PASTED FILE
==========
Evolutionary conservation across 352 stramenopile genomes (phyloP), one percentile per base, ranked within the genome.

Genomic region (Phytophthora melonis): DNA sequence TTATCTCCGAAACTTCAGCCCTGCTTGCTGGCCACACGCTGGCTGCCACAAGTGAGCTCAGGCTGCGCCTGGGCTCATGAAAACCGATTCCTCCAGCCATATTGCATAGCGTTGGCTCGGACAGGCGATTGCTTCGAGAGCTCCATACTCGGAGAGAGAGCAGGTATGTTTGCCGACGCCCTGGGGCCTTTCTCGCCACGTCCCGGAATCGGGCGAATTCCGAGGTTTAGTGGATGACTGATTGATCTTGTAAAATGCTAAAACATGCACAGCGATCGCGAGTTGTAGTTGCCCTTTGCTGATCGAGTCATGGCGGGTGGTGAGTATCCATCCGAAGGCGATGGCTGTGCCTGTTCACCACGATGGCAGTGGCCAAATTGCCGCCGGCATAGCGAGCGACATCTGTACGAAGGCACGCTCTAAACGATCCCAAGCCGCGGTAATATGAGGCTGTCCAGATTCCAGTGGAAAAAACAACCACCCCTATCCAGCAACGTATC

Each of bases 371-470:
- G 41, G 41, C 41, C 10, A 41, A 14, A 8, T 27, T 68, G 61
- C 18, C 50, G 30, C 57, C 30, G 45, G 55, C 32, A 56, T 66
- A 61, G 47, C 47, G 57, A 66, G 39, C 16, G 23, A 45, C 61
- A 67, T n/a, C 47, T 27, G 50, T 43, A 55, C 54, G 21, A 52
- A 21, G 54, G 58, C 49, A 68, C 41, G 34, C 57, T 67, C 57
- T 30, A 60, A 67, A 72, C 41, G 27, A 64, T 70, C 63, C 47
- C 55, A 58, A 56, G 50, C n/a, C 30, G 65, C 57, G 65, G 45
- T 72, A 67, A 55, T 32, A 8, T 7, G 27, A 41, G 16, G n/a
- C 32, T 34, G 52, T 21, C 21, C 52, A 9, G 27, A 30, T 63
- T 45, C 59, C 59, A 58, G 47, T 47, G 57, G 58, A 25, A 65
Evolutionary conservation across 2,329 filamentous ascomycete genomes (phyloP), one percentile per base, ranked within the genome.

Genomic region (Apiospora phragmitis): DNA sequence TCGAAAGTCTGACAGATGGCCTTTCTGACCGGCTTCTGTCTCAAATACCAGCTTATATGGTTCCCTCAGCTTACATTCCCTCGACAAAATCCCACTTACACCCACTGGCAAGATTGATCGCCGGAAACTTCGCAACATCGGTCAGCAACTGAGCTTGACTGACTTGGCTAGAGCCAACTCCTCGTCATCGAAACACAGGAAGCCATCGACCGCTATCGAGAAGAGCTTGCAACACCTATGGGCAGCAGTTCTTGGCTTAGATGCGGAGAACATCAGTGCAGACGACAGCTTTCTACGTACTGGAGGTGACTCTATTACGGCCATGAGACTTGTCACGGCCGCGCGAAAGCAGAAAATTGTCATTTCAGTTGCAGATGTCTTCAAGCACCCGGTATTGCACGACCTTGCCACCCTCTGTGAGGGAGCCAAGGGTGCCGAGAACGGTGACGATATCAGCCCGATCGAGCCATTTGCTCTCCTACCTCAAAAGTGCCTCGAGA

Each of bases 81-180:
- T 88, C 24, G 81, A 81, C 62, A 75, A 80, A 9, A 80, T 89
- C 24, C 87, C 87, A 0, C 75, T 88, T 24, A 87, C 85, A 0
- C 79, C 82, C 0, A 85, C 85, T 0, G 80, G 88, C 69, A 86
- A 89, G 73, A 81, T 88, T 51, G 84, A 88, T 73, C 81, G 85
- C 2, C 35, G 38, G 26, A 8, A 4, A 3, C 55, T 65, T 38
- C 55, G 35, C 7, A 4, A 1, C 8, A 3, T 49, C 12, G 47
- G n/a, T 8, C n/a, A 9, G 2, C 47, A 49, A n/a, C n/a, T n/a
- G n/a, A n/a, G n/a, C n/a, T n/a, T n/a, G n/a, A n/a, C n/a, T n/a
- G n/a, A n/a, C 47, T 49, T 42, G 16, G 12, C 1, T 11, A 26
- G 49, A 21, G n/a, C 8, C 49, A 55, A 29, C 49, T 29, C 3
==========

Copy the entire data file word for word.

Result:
Evolutionary conservation across 352 stramenopile genomes (phyloP), one percentile per base, ranked within the genome.

Genomic region (Phytophthora melonis): DNA sequence TTATCTCCGAAACTTCAGCCCTGCTTGCTGGCCACACGCTGGCTGCCACAAGTGAGCTCAGGCTGCGCCTGGGCTCATGAAAACCGATTCCTCCAGCCATATTGCATAGCGTTGGCTCGGACAGGCGATTGCTTCGAGAGCTCCATACTCGGAGAGAGAGCAGGTATGTTTGCCGACGCCCTGGGGCCTTTCTCGCCACGTCCCGGAATCGGGCGAATTCCGAGGTTTAGTGGATGACTGATTGATCTTGTAAAATGCTAAAACATGCACAGCGATCGCGAGTTGTAGTTGCCCTTTGCTGATCGAGTCATGGCGGGTGGTGAGTATCCATCCGAAGGCGATGGCTGTGCCTGTTCACCACGATGGCAGTGGCCAAATTGCCGCCGGCATAGCGAGCGACATCTGTACGAAGGCACGCTCTAAACGATCCCAAGCCGCGGTAATATGAGGCTGTCCAGATTCCAGTGGAAAAAACAACCACCCCTATCCAGCAACGTATC

Each of bases 371-470:
- G 41, G 41, C 41, C 10, A 41, A 14, A 8, T 27, T 68, G 61
- C 18, C 50, G 30, C 57, C 30, G 45, G 55, C 32, A 56, T 66
- A 61, G 47, C 47, G 57, A 66, G 39, C 16, G 23, A 45, C 61
- A 67, T n/a, C 47, T 27, G 50, T 43, A 55, C 54, G 21, A 52
- A 21, G 54, G 58, C 49, A 68, C 41, G 34, C 57, T 67, C 57
- T 30, A 60, A 67, A 72, C 41, G 27, A 64, T 70, C 63, C 47
- C 55, A 58, A 56, G 50, C n/a, C 30, G 65, C 57, G 65, G 45
- T 72, A 67, A 55, T 32, A 8, T 7, G 27, A 41, G 16, G n/a
- C 32, T 34, G 52, T 21, C 21, C 52, A 9, G 27, A 30, T 63
- T 45, C 59, C 59, A 58, G 47, T 47, G 57, G 58, A 25, A 65
Evolutionary conservation across 2,329 filamentous ascomycete genomes (phyloP), one percentile per base, ranked within the genome.

Genomic region (Apiospora phragmitis): DNA sequence TCGAAAGTCTGACAGATGGCCTTTCTGACCGGCTTCTGTCTCAAATACCAGCTTATATGGTTCCCTCAGCTTACATTCCCTCGACAAAATCCCACTTACACCCACTGGCAAGATTGATCGCCGGAAACTTCGCAACATCGGTCAGCAACTGAGCTTGACTGACTTGGCTAGAGCCAACTCCTCGTCATCGAAACACAGGAAGCCATCGACCGCTATCGAGAAGAGCTTGCAACACCTATGGGCAGCAGTTCTTGGCTTAGATGCGGAGAACATCAGTGCAGACGACAGCTTTCTACGTACTGGAGGTGACTCTATTACGGCCATGAGACTTGTCACGGCCGCGCGAAAGCAGAAAATTGTCATTTCAGTTGCAGATGTCTTCAAGCACCCGGTATTGCACGACCTTGCCACCCTCTGTGAGGGAGCCAAGGGTGCCGAGAACGGTGACGATATCAGCCCGATCGAGCCATTTGCTCTCCTACCTCAAAAGTGCCTCGAGA

Each of bases 81-180:
- T 88, C 24, G 81, A 81, C 62, A 75, A 80, A 9, A 80, T 89
- C 24, C 87, C 87, A 0, C 75, T 88, T 24, A 87, C 85, A 0
- C 79, C 82, C 0, A 85, C 85, T 0, G 80, G 88, C 69, A 86
- A 89, G 73, A 81, T 88, T 51, G 84, A 88, T 73, C 81, G 85
- C 2, C 35, G 38, G 26, A 8, A 4, A 3, C 55, T 65, T 38
- C 55, G 35, C 7, A 4, A 1, C 8, A 3, T 49, C 12, G 47
- G n/a, T 8, C n/a, A 9, G 2, C 47, A 49, A n/a, C n/a, T n/a
- G n/a, A n/a, G n/a, C n/a, T n/a, T n/a, G n/a, A n/a, C n/a, T n/a
- G n/a, A n/a, C 47, T 49, T 42, G 16, G 12, C 1, T 11, A 26
- G 49, A 21, G n/a, C 8, C 49, A 55, A 29, C 49, T 29, C 3